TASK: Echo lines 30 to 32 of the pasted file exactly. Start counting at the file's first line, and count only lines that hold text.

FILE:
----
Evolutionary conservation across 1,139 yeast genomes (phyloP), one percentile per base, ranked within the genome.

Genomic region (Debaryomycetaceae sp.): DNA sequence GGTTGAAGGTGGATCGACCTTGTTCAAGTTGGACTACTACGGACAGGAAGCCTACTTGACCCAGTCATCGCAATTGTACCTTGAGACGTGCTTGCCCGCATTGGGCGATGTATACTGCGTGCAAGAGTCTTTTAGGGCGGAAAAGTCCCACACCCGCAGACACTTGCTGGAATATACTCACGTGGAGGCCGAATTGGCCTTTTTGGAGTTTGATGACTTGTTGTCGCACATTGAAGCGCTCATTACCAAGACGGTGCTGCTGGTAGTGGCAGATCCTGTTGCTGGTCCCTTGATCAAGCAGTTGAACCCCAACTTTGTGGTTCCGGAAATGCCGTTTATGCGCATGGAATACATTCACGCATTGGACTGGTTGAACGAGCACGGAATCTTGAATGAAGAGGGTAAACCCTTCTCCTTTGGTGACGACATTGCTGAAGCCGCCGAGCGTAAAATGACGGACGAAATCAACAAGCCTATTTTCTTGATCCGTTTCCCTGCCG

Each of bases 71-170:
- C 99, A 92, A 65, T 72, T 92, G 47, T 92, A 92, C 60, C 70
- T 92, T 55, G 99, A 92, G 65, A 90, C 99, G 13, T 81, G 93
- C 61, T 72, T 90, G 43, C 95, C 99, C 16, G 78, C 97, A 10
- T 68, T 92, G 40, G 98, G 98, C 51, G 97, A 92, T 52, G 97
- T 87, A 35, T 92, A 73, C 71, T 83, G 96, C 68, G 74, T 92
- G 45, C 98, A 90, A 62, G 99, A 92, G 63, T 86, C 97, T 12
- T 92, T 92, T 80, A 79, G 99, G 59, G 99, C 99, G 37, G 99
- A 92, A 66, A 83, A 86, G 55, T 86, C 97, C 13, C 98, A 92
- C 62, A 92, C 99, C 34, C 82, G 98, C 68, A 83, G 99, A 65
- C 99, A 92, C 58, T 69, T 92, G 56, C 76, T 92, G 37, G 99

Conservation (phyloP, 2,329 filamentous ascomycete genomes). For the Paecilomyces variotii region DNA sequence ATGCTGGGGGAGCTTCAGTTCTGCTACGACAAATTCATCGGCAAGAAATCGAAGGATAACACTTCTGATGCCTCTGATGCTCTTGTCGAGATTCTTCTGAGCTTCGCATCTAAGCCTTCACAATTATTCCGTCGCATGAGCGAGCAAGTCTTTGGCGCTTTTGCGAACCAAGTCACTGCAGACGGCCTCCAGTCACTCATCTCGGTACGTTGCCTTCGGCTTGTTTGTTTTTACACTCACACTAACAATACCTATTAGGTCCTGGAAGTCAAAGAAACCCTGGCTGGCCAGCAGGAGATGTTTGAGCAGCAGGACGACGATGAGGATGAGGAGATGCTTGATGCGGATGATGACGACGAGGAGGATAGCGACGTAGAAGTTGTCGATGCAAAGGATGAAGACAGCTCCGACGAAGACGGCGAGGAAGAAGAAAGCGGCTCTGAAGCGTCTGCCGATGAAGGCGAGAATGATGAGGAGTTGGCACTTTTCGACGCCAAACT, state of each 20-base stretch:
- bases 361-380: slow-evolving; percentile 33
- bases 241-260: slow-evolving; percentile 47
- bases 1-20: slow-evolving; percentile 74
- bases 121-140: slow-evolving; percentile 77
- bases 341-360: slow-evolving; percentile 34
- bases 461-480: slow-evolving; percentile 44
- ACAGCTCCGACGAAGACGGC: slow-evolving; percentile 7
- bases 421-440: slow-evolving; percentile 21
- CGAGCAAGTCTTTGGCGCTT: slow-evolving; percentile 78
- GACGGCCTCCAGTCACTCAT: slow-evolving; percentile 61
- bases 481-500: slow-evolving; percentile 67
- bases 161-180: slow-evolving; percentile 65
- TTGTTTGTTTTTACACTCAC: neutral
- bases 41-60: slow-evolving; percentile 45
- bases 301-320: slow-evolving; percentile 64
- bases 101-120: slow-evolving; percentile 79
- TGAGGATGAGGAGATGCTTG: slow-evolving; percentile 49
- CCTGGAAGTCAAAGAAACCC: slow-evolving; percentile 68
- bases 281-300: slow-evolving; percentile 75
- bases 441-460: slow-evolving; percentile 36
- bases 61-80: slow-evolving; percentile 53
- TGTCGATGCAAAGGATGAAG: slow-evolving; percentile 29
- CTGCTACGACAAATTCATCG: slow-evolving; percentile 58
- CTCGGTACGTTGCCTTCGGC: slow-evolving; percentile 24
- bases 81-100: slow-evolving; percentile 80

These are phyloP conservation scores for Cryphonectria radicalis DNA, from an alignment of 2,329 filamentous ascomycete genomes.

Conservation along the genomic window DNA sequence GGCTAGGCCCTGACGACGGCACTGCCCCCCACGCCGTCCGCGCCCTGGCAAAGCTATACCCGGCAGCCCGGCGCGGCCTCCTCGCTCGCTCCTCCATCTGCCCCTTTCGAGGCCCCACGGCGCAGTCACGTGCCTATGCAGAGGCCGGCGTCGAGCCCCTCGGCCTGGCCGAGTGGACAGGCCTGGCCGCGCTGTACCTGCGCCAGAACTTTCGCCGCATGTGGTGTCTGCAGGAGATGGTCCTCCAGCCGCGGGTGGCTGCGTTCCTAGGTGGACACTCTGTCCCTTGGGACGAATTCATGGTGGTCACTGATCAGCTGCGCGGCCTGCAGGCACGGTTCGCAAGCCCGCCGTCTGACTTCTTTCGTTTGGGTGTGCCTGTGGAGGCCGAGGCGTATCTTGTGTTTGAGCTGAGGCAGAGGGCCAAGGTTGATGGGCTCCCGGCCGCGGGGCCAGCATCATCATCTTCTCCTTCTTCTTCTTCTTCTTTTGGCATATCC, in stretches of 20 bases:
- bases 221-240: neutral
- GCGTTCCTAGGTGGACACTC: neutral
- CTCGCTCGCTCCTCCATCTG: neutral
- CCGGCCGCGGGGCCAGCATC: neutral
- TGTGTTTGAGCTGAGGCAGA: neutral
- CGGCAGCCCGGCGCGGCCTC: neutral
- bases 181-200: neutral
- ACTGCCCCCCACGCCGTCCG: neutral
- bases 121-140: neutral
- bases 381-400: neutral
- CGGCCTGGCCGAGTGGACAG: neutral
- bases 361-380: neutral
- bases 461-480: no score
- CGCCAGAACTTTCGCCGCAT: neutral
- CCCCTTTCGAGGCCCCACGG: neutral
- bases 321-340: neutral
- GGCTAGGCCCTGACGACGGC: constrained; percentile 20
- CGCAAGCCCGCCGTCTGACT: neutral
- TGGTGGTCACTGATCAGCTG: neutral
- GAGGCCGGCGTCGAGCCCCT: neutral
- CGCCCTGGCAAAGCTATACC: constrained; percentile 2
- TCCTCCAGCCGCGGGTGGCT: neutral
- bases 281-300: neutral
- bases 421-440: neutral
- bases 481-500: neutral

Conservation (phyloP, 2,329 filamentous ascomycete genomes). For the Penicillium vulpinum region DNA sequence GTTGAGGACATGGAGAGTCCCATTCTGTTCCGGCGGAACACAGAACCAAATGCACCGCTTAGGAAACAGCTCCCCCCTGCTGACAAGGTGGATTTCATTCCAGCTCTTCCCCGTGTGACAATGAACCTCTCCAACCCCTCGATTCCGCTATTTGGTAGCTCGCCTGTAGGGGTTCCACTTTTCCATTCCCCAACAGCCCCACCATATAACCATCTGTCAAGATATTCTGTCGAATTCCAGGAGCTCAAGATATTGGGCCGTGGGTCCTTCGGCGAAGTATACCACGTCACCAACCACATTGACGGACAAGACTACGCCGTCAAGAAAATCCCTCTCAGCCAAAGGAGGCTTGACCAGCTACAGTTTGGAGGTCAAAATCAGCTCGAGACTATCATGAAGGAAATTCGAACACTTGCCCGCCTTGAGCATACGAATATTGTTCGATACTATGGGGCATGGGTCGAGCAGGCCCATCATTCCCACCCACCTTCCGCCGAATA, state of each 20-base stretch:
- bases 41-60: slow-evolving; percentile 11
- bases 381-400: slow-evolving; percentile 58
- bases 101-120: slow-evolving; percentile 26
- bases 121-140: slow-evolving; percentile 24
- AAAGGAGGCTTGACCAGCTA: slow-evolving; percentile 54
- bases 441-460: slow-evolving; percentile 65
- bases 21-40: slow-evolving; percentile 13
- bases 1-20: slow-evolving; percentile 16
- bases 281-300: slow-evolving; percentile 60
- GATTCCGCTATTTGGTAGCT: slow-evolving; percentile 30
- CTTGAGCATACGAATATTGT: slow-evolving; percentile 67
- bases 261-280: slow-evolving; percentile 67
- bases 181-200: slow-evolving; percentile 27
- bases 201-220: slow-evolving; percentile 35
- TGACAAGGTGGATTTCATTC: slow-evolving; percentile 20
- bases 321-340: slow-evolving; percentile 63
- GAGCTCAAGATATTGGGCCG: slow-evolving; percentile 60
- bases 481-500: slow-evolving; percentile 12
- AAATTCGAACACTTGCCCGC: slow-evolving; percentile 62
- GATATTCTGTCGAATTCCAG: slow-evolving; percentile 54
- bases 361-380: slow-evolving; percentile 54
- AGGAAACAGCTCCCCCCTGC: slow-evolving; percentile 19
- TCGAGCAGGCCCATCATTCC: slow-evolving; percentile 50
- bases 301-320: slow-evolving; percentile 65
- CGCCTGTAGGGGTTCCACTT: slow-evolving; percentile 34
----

- bases 101-120: slow-evolving; percentile 79
- TGAGGATGAGGAGATGCTTG: slow-evolving; percentile 49
- CCTGGAAGTCAAAGAAACCC: slow-evolving; percentile 68